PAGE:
It Wasn't All Rock 'n' Roll
Rock 'n' Roll was, without a doubt, the biggest entertainment
news of the 1950's. But there was other popular music in the
Classic vocalists like Nat King Cole, Bing Crosby, Tony Bennett
and Perry Como all remained popular throughout and beyond the
And even though
their overall sales would be eclipsed by rock 'n' roll in the
middle of the decade, they managed to maintain a strong fan base
among listeners who had no taste for "that crazy new music."
For most of us, rock 'n' roll became a blessing; a forerunner of
sounds that were far more dynamic than the top-selling records
of the past that now seem unbelievably bland by comparison.
But there was a price
to be paid for the excitement rock 'n' roll provided (and that
price was a lack of variety).
As we all know, it's the music business. And, as we all know,
business people often show a profound lack of imagination.
The bigger players
in the music business of the 1950's proved to be no exception as
they rushed to cash-in on the next big thing and started to
ignore the marketing of most everything else.
Today most songs at the top of the sales charts are either rock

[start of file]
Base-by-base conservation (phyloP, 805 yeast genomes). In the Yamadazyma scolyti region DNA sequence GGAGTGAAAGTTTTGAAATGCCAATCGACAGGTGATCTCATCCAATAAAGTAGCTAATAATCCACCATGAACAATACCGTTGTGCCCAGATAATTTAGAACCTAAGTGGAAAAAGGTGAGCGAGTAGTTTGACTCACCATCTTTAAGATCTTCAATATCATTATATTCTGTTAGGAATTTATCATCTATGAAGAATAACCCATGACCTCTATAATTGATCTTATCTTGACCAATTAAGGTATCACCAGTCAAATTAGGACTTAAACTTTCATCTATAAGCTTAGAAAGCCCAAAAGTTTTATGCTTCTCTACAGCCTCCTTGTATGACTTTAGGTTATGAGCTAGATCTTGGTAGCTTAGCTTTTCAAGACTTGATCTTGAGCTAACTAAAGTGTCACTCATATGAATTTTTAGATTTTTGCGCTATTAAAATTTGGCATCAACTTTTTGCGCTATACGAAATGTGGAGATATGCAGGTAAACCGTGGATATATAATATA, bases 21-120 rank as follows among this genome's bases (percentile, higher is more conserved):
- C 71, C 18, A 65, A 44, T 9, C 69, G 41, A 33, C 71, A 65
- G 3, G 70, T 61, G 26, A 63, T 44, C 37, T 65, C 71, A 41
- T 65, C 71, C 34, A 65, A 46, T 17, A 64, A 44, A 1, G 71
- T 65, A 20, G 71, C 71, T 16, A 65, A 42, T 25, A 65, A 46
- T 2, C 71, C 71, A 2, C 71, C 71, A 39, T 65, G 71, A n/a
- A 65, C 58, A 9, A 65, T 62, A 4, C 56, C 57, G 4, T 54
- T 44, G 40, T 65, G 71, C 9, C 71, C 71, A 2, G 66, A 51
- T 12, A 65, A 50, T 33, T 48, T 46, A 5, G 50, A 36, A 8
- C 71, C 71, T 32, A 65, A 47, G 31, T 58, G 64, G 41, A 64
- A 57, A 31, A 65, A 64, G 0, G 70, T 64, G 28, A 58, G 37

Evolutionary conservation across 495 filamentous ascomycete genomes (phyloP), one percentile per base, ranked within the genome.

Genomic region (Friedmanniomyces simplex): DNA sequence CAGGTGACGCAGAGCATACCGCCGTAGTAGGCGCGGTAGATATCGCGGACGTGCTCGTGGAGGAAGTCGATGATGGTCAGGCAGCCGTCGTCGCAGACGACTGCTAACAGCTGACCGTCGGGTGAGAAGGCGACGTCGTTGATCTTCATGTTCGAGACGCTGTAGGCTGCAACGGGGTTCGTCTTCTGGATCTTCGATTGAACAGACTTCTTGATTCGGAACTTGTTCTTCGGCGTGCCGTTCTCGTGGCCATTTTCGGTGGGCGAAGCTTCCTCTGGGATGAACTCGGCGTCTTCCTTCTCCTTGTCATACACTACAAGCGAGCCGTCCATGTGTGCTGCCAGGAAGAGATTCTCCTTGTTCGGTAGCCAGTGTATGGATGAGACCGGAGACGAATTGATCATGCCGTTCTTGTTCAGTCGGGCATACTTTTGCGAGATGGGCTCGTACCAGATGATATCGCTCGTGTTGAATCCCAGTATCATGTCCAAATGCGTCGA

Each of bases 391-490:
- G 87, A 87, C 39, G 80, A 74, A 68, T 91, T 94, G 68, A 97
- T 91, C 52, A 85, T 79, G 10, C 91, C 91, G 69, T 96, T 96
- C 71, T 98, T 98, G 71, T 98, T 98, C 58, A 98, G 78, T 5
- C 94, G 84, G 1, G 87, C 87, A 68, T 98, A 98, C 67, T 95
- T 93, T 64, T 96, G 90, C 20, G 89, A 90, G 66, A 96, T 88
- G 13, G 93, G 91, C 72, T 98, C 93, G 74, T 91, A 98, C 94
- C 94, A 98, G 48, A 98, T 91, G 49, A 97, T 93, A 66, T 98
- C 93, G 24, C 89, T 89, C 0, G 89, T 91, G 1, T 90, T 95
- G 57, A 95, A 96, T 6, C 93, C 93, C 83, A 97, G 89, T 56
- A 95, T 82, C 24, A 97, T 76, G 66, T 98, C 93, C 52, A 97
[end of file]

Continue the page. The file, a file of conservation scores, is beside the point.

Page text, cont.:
'n' roll or one of its many derivatives. And even though most
everyone today might find such tunes preferable to Percy Faith's
Song from Moulin Rouge (#1 record of 1953), the average person
would readily admit that a little variety never hurt anyone
(except maybe Percy Faith).
Looking at a typical year in 1950's music sales is not unlike
watching a schizophrenic moth having an epileptic seizure. For
example, Billboard (one of the music industry's leading
publications) reported 1955's top-selling records as:
1. CHERRY PINK AND APPLE BLOSSOM WHITE (an orchestral
2. ROCK AROUND THE CLOCK (rock 'n' roll)
3. YELLOW ROSE OF TEXAS (a group sing)
4. AUTUMN LEAVES (a ballad)
5. UNCHAINED MELODY (a ballad)
Such a list could make a person believe that variety is a bad
thing. But at least choices were available.
Also available in the 1950's was country and western music that
sounded like country and western music. Unlike modern recordings
in the genre, country music did not sound like twangy rock 'n'
roll with a southern accent.
It also was not
performed by "wanna-be-rockers"
who couldn't make it in mainstream popular music due to lack of
Country music of the 50's was presented, for the most part, by
talented songwriters and performers. And even though mostly
popular only in rural areas at the time, the genre and its
performers had a profound effect on most every form of American
Thankfully, modern technology provides us with a much greater
chance to research, find and listen to all forms of music from
every era today.
We are now free to enjoy
a variety that was mostly lost due to marketing moguls who began
their musical homogenation process in the 50's.
As for me…I'll take rock 'n' roll.
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